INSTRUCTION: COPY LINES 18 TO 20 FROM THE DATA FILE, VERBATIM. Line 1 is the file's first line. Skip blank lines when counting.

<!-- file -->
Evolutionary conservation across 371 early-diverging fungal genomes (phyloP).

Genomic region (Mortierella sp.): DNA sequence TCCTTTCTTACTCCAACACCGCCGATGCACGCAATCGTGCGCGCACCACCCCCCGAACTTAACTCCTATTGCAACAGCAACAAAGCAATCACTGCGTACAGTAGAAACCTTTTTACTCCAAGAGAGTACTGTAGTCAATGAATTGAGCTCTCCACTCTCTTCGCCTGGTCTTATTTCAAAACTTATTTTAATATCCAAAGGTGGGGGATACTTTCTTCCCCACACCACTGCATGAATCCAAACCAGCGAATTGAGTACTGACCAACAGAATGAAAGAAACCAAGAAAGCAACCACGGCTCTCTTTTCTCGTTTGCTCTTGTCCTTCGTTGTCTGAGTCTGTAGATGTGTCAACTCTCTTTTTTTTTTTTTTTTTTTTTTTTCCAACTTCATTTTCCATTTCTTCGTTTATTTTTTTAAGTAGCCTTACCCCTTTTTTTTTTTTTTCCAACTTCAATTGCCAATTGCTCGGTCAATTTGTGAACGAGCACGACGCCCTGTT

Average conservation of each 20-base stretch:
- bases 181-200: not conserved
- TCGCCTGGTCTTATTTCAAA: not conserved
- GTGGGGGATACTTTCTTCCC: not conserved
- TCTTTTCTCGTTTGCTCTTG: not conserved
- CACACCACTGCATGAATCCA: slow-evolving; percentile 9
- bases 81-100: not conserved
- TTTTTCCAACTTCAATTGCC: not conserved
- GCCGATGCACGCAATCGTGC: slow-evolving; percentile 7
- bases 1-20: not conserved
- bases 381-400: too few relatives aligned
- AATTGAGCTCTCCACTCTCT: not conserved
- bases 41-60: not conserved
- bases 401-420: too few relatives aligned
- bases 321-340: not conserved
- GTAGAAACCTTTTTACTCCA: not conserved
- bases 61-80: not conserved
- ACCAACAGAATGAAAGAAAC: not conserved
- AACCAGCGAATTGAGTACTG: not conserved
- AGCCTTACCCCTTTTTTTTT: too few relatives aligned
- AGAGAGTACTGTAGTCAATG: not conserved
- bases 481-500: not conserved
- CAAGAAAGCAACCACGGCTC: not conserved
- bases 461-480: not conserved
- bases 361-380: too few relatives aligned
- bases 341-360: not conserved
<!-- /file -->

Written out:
- GTAGAAACCTTTTTACTCCA: not conserved
- bases 61-80: not conserved
- ACCAACAGAATGAAAGAAAC: not conserved